Going off the grid takes a great deal of time and effort. Many things just cannot be done in a hurry. It will, most likely, take you far longer to achieve the results than you expect, or even plan, to complete and you absolutely must have a broad range of good DIY skills.
Bear in mind that living off-the-grid is a totally different style of living compared to living in a grid-connected conventional home in a typical urban/suburban setting with all modern conveniences and services directly supplied or readily accessible from your doorstep.
Many things that you have taken for granted while living in suburbia will not be available. Some of the things that you will find that you now need will also need your full attention just to get them. It can be quite a shock to your system; a wake-up call as the realization of how different life is off-the-grid finally dawns on you!
Going off the grid and creating a self-sufficient homestead takes time, effort, knowledge and DIY - Creating the off-the-grid lifestyle is time-consuming and hard work, but results are well worth it! #howtoliveoffthegrid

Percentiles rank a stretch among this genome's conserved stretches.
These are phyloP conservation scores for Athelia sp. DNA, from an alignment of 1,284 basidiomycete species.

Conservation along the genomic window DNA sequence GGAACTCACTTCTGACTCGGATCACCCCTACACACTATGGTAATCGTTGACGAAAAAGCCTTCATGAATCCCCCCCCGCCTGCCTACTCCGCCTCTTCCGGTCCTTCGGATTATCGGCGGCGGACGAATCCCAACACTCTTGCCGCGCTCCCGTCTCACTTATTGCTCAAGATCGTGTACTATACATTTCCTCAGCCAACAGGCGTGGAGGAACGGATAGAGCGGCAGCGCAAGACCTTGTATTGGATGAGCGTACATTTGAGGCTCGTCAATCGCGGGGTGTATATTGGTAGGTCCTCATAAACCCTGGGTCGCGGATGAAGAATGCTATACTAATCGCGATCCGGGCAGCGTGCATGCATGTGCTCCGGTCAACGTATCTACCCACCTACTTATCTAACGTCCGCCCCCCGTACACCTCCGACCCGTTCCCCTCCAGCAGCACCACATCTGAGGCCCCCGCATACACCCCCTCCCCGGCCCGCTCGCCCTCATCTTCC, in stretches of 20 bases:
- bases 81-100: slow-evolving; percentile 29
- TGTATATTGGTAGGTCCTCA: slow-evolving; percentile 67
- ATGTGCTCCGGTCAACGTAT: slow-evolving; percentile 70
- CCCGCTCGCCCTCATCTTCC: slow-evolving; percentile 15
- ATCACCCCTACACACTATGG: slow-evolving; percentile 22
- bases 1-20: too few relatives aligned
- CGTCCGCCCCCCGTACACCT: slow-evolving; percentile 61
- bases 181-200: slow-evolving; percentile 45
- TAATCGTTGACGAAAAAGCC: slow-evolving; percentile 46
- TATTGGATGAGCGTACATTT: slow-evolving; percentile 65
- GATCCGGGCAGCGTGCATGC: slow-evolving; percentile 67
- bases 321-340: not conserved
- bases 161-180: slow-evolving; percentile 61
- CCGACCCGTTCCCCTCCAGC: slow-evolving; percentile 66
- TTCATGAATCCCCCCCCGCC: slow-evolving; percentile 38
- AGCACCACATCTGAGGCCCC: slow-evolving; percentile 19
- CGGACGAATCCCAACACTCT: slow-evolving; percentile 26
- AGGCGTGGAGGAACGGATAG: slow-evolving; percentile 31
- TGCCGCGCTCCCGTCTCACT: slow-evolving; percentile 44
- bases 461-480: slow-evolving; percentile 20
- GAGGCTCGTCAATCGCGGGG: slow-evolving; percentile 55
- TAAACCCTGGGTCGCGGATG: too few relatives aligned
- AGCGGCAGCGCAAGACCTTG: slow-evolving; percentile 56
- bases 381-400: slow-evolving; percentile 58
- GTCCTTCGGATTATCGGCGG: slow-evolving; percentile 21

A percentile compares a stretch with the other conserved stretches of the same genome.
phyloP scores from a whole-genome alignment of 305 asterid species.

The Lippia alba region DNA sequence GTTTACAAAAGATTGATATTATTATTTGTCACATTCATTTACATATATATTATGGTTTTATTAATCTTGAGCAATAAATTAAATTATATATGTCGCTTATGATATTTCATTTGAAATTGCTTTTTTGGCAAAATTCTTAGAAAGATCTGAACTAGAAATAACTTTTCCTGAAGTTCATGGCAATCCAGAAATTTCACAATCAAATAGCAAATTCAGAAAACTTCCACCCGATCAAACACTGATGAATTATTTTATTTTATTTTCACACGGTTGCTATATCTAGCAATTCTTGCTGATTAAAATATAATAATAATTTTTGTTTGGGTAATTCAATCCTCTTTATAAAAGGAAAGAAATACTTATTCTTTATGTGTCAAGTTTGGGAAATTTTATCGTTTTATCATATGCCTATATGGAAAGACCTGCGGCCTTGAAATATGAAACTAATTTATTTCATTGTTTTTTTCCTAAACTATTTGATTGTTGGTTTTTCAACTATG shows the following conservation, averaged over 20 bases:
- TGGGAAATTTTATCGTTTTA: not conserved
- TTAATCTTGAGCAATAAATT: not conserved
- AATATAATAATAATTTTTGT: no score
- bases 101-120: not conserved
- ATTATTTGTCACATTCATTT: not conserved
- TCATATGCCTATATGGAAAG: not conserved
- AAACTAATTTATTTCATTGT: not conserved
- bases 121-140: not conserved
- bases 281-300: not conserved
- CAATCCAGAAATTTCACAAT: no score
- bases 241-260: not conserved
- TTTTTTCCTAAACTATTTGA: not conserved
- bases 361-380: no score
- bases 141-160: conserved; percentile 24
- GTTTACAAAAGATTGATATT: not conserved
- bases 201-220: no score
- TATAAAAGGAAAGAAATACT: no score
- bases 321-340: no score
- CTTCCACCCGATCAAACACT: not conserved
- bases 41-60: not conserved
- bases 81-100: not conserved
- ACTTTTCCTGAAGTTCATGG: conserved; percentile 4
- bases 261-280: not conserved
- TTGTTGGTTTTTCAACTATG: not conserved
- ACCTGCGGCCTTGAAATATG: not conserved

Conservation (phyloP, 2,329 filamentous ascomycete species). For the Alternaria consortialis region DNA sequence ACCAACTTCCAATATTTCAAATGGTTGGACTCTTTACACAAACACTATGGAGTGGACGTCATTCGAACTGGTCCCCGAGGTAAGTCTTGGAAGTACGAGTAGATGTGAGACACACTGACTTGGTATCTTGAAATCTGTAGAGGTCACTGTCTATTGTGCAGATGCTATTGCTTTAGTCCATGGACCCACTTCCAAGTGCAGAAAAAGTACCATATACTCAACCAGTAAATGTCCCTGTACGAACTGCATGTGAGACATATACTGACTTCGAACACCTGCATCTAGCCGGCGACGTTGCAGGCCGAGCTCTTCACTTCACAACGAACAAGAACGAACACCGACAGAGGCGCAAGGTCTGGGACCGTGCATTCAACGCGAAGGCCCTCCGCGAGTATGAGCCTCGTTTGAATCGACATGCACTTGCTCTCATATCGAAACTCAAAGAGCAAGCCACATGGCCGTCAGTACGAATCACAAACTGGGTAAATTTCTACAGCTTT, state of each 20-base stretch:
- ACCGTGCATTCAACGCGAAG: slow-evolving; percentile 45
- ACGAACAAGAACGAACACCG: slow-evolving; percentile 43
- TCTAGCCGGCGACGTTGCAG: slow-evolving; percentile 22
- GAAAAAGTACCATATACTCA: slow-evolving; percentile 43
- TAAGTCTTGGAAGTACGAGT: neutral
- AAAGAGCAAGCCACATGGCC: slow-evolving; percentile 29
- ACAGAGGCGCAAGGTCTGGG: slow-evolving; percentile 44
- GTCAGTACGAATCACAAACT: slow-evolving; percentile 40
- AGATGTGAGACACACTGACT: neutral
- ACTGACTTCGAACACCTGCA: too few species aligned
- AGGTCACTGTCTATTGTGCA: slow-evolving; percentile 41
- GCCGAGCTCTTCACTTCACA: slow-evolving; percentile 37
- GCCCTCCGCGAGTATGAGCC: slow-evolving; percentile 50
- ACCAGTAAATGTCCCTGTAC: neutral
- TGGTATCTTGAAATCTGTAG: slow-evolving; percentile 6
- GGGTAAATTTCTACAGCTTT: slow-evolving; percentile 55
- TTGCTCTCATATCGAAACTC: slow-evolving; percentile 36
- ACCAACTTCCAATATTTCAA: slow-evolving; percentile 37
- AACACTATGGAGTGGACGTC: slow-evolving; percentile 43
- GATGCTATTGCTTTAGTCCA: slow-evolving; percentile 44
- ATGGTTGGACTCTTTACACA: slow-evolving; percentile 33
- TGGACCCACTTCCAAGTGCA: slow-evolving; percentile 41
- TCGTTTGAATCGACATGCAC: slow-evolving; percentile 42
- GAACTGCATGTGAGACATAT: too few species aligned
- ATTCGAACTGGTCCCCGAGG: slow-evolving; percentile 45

For example, if your chosen location does not come with a house already on the site, you are going to have to have some form of shelter. You will have to build or buy something in which to live.
if you are going to depend upon whatever you can grow to feed yourself and your family, that process alone can take several months of good growing season just to produce your first batch of edible crops. Overall, it could be at least a few years to get to the point where you can reliably be self-sufficient in your own food production. You need to know what you will do for food in the meantime while getting things into production.